In tandem with the said measures, the HA enhanced the remuneration package of part-time doctors and allowed greater flexibility for their employment in early 2012 to increase doctor manpower in the short term. Without affecting the promotion of other young doctors, the HA has made proactive efforts to retain some of the doctors who have retired or left the HA. In 2011, there were about 60 retired or departed doctors continuing to serve in public hospitals on a part-time basis. As at the end of September 2013, there were 301 part-time doctors working in the HA, of which 247 are retired, departed or changed from full-time to part-time employment, providing support equivalent to about 117 full-time doctors.

     My reply to the various parts of the question is as follows:

(a) The conditioned work hours of doctors working in Accident and Emergency (A&E) departments of the HA are 44 hours gross per week (hours of on-call duties not included). The HA employs full-time staff on a monthly-rated basis. Mid-point monthly basic salary according to Notional Annual Mid-point Salary (NAMS), monthly allowance and fixed-rate honorarium of various ranks of full-time doctors are as follows:

(i) Mid-point monthly basic salary of a Resident is $70,490. Monthly allowance is $17,330.  Fixed-rate honorarium of A&E Residents is $4,750 per month;

(ii) Mid-point monthly basic salary of an Associate Consultant is $96,150. Monthly allowance is $33,119. Fixed-rate honorarium of A&E Associate Consultants is $4,750 per month; and

(iii) Mid-point monthly basic salary of a Consultant is $136,550. Monthly allowance is $47,047. Fixed-rate honorarium of A&E Consultants is $2,750 per month.

(b) Since the implementation of the new part-time employment scheme introduced in January 2011, there is no need for part-time doctors to take up on-call duties. Part-time doctors employed under the new scheme are hence offered remunerations at 70% of those of full-time doctors of the same rank (including monthly salary based on the unified pay point and monthly allowance for the rank) and the calculation is based on the number of service sessions.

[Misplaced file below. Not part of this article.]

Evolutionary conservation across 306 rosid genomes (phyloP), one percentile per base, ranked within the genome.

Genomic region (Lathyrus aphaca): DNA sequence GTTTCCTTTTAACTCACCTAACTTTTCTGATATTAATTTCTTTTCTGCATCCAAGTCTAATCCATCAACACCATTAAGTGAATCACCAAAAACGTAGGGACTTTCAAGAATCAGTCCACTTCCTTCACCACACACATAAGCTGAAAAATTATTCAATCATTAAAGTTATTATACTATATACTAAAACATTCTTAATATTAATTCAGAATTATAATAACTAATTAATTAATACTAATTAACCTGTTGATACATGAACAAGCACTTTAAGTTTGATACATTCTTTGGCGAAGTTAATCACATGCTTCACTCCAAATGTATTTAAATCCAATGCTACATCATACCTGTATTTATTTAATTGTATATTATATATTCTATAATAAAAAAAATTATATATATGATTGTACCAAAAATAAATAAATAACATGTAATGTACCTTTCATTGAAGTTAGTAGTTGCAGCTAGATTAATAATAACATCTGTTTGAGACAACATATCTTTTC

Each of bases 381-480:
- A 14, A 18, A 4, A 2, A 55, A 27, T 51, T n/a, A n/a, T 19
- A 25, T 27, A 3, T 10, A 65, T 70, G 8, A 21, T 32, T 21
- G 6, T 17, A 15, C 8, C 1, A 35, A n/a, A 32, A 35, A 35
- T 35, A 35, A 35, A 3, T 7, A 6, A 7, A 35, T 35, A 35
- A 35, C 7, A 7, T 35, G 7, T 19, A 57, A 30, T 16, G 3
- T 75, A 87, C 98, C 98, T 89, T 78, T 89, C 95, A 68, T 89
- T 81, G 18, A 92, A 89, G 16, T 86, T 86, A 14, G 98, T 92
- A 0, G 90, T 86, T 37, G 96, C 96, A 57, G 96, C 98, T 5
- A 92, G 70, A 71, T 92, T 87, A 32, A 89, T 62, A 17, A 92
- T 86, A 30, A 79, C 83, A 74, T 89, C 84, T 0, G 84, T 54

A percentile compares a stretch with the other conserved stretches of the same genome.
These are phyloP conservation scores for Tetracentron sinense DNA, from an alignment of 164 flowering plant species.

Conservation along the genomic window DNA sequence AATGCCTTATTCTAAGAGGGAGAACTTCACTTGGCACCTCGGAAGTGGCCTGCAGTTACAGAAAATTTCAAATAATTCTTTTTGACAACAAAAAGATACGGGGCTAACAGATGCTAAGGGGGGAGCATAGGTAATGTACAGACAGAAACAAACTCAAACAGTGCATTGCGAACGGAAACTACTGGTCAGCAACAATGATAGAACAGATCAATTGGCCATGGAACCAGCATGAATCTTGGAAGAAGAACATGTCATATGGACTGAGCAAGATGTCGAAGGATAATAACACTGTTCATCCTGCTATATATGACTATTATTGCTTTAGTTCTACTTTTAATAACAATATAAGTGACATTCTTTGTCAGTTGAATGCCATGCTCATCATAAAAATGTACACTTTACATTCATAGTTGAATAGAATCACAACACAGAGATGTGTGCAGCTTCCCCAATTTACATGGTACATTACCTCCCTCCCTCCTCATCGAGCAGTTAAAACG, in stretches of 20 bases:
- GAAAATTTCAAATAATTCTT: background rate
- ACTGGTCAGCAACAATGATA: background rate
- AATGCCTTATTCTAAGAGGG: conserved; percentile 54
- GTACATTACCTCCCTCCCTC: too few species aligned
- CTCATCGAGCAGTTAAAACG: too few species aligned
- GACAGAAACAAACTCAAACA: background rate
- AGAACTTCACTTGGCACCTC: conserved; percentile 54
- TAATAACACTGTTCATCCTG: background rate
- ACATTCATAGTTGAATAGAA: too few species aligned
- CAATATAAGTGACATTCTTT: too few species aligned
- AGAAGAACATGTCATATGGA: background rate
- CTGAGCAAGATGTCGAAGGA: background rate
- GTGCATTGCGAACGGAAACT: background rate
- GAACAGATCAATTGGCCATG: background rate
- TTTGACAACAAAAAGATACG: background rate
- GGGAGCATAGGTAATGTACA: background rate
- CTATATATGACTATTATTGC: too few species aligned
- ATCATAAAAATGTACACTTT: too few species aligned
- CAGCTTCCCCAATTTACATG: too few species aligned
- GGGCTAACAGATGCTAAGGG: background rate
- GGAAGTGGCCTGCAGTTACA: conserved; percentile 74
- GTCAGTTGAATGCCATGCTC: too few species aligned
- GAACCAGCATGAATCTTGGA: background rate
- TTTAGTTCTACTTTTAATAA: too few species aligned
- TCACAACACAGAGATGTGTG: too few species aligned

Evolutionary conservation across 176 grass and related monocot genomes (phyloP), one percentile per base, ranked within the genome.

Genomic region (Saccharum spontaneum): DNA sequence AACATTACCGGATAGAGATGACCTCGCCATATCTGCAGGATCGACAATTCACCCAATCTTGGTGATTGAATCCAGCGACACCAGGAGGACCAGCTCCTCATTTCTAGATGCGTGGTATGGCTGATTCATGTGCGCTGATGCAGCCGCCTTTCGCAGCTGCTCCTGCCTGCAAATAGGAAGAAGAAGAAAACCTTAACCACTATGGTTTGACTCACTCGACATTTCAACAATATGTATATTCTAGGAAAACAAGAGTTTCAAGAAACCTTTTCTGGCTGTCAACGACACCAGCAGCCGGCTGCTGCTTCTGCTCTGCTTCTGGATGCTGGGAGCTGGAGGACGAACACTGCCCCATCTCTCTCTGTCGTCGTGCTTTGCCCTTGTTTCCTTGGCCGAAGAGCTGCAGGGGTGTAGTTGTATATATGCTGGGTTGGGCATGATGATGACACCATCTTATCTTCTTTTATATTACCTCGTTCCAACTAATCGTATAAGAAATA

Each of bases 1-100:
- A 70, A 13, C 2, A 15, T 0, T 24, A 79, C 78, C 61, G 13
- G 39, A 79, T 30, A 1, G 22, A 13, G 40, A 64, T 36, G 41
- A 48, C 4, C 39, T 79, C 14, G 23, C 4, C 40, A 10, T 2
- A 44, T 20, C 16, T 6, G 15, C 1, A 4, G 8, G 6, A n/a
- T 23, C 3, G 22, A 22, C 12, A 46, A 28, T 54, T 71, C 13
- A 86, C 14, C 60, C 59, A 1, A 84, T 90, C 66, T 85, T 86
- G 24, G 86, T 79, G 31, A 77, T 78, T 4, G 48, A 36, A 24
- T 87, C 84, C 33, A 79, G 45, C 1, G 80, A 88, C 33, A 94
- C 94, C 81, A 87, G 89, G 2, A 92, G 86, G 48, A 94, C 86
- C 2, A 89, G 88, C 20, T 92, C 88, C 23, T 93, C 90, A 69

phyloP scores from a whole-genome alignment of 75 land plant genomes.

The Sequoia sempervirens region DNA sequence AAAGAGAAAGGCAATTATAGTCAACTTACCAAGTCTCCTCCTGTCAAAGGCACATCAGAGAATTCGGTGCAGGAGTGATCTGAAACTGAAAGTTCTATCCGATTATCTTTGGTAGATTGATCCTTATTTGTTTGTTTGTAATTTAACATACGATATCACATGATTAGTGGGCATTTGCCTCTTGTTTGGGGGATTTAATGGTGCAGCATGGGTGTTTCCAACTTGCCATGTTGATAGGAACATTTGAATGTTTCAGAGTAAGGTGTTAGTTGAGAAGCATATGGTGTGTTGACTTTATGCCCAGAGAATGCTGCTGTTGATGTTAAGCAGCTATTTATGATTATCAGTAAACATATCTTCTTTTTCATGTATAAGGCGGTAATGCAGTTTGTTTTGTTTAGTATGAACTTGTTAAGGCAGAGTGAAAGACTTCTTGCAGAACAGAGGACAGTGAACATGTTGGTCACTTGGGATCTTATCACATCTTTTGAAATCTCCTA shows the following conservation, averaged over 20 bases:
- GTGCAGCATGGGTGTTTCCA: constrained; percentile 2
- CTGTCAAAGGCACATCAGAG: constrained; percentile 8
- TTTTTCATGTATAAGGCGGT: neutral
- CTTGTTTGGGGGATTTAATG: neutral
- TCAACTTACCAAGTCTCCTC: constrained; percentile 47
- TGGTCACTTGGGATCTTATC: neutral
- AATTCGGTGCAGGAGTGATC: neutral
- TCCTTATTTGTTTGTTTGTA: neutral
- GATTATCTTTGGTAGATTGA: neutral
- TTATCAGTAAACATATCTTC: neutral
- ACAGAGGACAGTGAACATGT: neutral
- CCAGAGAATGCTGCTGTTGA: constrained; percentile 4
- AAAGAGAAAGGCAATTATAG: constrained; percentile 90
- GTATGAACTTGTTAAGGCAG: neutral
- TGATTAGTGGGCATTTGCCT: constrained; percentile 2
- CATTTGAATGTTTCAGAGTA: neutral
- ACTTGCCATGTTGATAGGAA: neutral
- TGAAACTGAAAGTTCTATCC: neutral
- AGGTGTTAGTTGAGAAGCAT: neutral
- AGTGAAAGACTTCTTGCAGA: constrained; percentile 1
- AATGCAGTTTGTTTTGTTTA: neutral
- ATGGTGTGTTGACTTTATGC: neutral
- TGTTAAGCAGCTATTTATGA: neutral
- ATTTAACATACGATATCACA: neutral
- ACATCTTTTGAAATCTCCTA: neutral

If the doctor concerned chooses to perform on-call duties on a part-time basis, the remuneration for such duties will be calculated according to that of a full-time doctor of the same rank who has similar qualification and experience (including monthly salary based on the salary point which is determined by the relevant experience in the rank, monthly allowance and fixed-rate honorarium) and the calculation of salary per month is based on the number of service hours per week.

(c) The HA will recruit part-time doctors (including part-time doctors for A&E departments) through open recruitment and through regular invitation by issuing letters to doctors who have retired or resigned for three months and those who are about to leave the HA. The HA will also recruit part-time doctors through other means of referral. From January 2011 when the HA has enhanced the part-time doctor scheme to end of September 2013, the number of part-time doctors for A&E departments has increased from 8 to 30. Private doctors can apply to be HA's part-time doctors through open recruitment, other means of referral and self-nomination. The HA will continue to recruit full-time and part-time doctors for A&E departments through various means to meet operational needs.

     In the face of challenges posed by an ageing population and increasing demand for healthcare services, the Government has set up a high-level steering committee to conduct a strategic review of the healthcare manpower planning and professional development in Hong Kong. The review covers healthcare professionals from 13 professions which are subject to statutory regulation. The steering committee will assess manpower needs in these healthcare professions and put forward recommendations on how to cope with the anticipated demand for healthcare manpower, strengthen professional training and facilitate professional development having regard to the findings of the strategic review, with a view to ensuring the sustainable development of Hong Kong's healthcare system.

Ends/Wednesday, November 27, 2013
Issued at HKT 16:41


Print this page